I have a love/hate relationship with Christmas. I love it. I love the decorating — filling the house with all my favorite things from Christmases past, laughing and remembering as we put up our ridiculous ornaments, baking, and being with family and friends. But I hate the rushing to try to get everything done and most of all, I hate taking it all down, packing it up and putting it away.
I hate it for a few reasons. Mostly, because it takes time. I’m anal enough to try to wrap each ornament in the same box it came in, if I still have it. I wish I could just be like normal people — throw it all in a box and not worry about it — but I make sure everything is wrapped securely to survive a summer in the heat of a California attic. I also make sure it’s organized so I can easily find things. I sometimes even label the boxes, but not always, because I kind of like the thrill of opening boxes and being surprised at what’s inside.
I also love/hate Christmas because it’s a reminder of the past. With a pang of longing, I still hang things the kids made with their plump little hands in elementary school. I have the green yarn wreath Brandon gave me when he was five or six (his first gift to me), the candle my daughter made me in pre-school, the banner and the reindeer poster my son made in first or second grade and lots more things I’d put up if I had the room.
I have the Fish Shoppe my sister-in-law Donna sent me the first Christmas I couldn’t go home. It’s one of my favorite things — the Christmas season doesn’t begin for us until the Fish Shoppe is lit.
I also have the English fish monger woman I bought with money my dad gave me the last Christmas I got to spend with him. Dad told me to go buy myself something for Christmas because he couldn’t take me shopping. I look at it and smile thinking of him, and remembering all the awesome Christmas Eve’s spent together eating crab and shrimp with my fun, maniacal family.
I also have a pathetic little Christmas tree I bought when we lived with Dad. All my decorations were packed away in a storage locker at that time, so I bought it as a tiny reminder I’d get them back one day.
I have the burlap reindeer my cousin bought me as we window shopped in Beaver, and I still have the ribbons I sewed together for our Christmas tree when I was between traffic reports.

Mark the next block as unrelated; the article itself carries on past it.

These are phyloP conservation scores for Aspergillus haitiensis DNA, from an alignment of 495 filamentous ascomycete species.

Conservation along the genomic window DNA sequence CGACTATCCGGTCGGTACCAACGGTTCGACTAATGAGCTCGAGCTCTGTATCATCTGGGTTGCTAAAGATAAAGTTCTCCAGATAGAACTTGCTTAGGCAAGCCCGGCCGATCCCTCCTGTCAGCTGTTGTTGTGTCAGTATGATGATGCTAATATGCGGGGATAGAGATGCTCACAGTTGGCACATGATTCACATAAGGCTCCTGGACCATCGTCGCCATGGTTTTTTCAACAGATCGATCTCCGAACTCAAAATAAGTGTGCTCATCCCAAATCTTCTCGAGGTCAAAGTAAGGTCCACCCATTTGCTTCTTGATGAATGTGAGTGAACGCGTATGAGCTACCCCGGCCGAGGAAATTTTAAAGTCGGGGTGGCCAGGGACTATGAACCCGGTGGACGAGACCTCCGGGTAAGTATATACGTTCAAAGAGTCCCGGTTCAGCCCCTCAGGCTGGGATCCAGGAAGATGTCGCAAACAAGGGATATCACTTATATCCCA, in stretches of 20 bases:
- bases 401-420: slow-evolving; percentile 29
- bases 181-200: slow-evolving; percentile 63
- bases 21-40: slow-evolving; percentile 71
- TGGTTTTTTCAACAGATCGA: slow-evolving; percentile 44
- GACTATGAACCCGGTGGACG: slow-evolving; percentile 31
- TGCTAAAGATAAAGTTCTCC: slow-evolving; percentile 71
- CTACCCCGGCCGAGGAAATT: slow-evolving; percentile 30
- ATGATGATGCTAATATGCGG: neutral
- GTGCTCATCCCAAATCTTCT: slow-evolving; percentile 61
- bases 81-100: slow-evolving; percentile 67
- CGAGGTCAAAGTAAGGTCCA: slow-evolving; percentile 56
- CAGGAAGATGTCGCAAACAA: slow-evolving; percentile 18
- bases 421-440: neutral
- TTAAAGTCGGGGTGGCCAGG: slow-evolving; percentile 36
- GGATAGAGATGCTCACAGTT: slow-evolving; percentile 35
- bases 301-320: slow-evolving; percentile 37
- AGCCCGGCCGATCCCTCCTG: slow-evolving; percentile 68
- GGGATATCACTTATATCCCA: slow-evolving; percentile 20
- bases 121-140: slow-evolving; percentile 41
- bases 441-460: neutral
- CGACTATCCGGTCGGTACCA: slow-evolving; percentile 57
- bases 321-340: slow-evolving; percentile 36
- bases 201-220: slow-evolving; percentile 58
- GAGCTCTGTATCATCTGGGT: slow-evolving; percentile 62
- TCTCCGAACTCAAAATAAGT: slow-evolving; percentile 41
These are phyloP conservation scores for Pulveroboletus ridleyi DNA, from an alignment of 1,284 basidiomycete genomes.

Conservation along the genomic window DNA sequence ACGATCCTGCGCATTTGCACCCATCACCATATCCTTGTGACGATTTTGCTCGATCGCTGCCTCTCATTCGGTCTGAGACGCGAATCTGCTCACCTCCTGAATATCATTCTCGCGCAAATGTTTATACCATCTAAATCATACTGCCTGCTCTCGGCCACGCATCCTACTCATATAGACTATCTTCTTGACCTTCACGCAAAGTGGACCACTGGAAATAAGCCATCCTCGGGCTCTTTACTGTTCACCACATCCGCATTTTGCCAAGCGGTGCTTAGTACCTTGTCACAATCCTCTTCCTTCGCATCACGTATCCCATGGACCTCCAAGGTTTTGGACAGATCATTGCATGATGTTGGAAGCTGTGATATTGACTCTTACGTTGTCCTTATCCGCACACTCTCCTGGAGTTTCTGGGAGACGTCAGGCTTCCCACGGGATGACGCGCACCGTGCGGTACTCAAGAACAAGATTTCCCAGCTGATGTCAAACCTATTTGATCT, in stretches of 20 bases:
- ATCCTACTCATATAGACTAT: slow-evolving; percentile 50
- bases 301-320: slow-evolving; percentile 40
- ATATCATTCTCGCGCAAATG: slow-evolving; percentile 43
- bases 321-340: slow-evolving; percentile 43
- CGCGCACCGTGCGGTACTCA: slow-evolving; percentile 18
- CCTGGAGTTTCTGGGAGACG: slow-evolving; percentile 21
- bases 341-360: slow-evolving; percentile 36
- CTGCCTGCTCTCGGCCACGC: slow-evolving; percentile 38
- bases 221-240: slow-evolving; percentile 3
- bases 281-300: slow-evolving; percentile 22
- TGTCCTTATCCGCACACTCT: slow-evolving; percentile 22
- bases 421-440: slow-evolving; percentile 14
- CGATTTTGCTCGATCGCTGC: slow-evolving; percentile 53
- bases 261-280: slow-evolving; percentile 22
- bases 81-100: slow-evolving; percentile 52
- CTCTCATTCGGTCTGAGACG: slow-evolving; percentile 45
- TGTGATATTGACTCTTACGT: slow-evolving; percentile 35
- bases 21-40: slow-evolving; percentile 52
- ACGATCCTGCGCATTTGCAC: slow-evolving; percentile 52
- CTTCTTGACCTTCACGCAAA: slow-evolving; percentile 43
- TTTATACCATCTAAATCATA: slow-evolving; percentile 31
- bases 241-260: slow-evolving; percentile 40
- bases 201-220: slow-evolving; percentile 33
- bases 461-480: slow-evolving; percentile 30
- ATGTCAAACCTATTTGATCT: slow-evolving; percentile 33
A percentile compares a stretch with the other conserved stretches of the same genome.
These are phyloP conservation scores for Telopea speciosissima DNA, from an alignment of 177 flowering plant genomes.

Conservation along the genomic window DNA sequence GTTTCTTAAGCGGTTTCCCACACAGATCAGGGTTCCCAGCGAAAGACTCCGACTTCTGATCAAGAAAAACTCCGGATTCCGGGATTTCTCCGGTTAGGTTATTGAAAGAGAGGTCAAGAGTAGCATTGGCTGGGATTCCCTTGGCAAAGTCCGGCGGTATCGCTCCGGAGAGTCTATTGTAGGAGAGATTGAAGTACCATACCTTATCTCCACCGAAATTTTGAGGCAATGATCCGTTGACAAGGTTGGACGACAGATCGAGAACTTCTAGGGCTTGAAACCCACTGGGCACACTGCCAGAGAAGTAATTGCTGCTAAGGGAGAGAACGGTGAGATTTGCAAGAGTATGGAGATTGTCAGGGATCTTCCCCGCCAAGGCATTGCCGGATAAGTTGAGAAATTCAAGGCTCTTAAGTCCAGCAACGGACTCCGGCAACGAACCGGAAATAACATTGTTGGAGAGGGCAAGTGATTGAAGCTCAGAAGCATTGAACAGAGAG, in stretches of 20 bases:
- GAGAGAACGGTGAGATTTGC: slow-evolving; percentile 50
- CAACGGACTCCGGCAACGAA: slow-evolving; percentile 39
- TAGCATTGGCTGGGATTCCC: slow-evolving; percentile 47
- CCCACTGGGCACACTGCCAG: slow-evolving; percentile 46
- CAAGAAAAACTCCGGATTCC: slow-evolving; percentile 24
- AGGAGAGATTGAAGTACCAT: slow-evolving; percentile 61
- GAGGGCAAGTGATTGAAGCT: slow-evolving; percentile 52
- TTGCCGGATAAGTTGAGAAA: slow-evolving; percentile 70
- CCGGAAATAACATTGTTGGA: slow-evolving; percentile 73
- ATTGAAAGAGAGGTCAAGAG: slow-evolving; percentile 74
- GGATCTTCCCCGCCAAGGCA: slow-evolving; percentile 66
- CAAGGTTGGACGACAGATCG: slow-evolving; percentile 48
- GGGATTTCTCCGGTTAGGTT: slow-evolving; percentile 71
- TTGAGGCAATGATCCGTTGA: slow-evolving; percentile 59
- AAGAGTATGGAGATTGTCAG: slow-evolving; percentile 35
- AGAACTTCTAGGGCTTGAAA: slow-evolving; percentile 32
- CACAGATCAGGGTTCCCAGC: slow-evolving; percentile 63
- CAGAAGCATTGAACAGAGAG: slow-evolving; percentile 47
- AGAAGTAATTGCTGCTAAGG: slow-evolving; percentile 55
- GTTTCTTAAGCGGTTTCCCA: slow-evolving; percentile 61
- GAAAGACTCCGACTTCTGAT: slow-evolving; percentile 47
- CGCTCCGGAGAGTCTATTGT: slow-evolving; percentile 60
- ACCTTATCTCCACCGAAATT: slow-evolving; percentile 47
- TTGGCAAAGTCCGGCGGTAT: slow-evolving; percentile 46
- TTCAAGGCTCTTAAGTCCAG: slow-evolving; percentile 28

I still even have the homemade felt ornaments I made my very first Christmas in my own apartment. I was poor, so I cut felt into snowmen, holly leaves, candles and stars, sewed them up, and stuffed them with toilet paper. I can’t believe they’re 40 years old!
I also have the ornaments we made the year we were really poor and couldn’t afford gifts. I wanted to show my kids you can have as good a Christmas with little money as you can with a lot.
One of my favorite poverty ornaments is Sputnick. My son took a styrofoam ball and stuck toothpicks in it. We laughed until we were completely silly over it. And every time I see it, it makes me smile. (I recently replaced a few of the toothpicks that had broken, but I think Andy will have to make some adjustments, I’m not the artist he is.) The homemade ornaments are a good reminder that our Christmases may not all be rich, but as long as we have each other and a good sense of humor, they’ll still be fun.
I think the other thing I hate about putting all my things away is the unknowing. What will change in a year? Will I still be living here when I open these boxes next December? What will my life be like? Will I be happy? Who’ll be here and who won’t?
Each year I whisper a little wish into the boxes that next year will be better, and that all my loved ones will be happy and healthy, and that includes you, my wonderful readers.
Happy New Year!